One viral video shows police restraining a 15-year-old in East New York last weekend. He was allegedly part of a group of four not maintaining social distancing, reported CBS2's Marcia Kramer.
The arrest of one of the three is now being probed by Brooklyn DA Eric Gonzalez to see if the cops involved should be disciplined or face federal charges.
The teen's family held a press conference outside the 75th Precinct on Wednesday afternoon.
"No one understands the feeling I had getting that video of my son being hit on the ground, already detained," said Angelina Cajigas, the teen's mother.
"Not wearing a mask is a civil infraction, should never get to a point where someone is brutalized and beaten down," community activist Chris Banks said.
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The DA said police should limit enforcement to handing out masks and sanitizer.
"We cannot police ourselves out of this pandemic. Instead, we need to give people the knowledge and the ability to keep people safe," Gonzalez said.
"I demand an apology and I demand these officers be fired and prosecuted," said Chivona Newsome, with Black Lives Matter. "Do your job, Mayor de Blasio, and handle this."
The DA's actions come as a number of videos have surfaced. One took place on the Lower East Side. In that case, police officer Francisco Garcia was placed on administrative duty for aggressively enforcing social distancing.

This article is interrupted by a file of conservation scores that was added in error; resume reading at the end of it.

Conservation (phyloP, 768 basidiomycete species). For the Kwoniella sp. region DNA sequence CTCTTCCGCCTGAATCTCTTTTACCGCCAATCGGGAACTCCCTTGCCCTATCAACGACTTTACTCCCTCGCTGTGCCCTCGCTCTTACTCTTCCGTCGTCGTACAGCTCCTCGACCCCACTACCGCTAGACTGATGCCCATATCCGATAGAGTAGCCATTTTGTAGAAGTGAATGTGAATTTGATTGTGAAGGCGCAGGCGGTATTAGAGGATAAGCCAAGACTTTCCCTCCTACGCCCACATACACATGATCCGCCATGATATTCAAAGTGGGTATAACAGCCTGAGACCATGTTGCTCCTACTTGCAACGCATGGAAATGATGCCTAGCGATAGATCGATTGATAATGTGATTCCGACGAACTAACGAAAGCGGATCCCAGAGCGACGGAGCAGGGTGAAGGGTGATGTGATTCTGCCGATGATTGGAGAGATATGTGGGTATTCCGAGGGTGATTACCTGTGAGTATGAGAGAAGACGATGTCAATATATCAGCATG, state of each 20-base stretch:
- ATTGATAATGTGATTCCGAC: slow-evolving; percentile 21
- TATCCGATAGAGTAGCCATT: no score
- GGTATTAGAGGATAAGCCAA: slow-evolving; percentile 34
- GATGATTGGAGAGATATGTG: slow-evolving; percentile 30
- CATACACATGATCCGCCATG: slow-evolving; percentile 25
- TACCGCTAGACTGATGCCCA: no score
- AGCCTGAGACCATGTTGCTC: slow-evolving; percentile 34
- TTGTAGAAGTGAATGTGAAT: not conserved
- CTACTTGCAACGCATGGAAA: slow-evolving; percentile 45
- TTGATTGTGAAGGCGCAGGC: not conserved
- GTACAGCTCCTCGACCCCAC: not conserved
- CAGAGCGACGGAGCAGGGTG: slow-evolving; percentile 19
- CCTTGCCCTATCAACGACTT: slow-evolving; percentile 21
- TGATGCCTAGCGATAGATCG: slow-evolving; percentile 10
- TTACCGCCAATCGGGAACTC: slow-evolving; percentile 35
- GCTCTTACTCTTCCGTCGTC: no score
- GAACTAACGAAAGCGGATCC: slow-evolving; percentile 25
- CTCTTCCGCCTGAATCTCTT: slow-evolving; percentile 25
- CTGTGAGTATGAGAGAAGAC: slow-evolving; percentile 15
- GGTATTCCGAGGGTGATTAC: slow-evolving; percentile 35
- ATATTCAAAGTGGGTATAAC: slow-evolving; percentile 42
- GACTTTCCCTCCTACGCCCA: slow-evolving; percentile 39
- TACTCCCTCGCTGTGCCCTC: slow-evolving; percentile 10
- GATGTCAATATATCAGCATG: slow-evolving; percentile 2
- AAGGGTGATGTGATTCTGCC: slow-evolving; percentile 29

The video is putting pressure on the mayor and the NYPD to answer charges the cops have been more aggressive in communities of color.
Kramer asked the mayor about charges from public officials that "the NYPD enforcement of social distancing has shown racial disparities, that the enforcement has been subjective and selective?"
"I understand the concern, 100%. I want to see fair and equal policing everywhere," de Blasio said. "The message to the NYPD is be consistent across all communities."
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The mayor told Kramer there would be new guidelines issued to the cops, but there was no word on when.
"Police have to get out of the business of social distancing policing," said Brooklyn Borough President Eric Adams. "They don't hand out handcuffs at Chelsea Piers, but they do in Brownsville."
Adams and Public Advocate Jumaane Williams have been demanding the NYPD release summons and arrest data by zipcode and community. Wednesday, they upped the ante, joining public officials across the country in calling on the federal Department of Justice to mount a civil rights investigation into racial disparities in the response to COVID-19. Not just social distancing, but unequal access to health care, testing, protective gear and even small business loans.
"In New York City, we have the worst coronavirus response on the planet," Williams said.
"The disparities have been shameful," said City Councilwoman Adrienne Adams.
Adam is also demanding that there should be racial equality when it comes to decisions about closing streets so residents can get out of their apartments.
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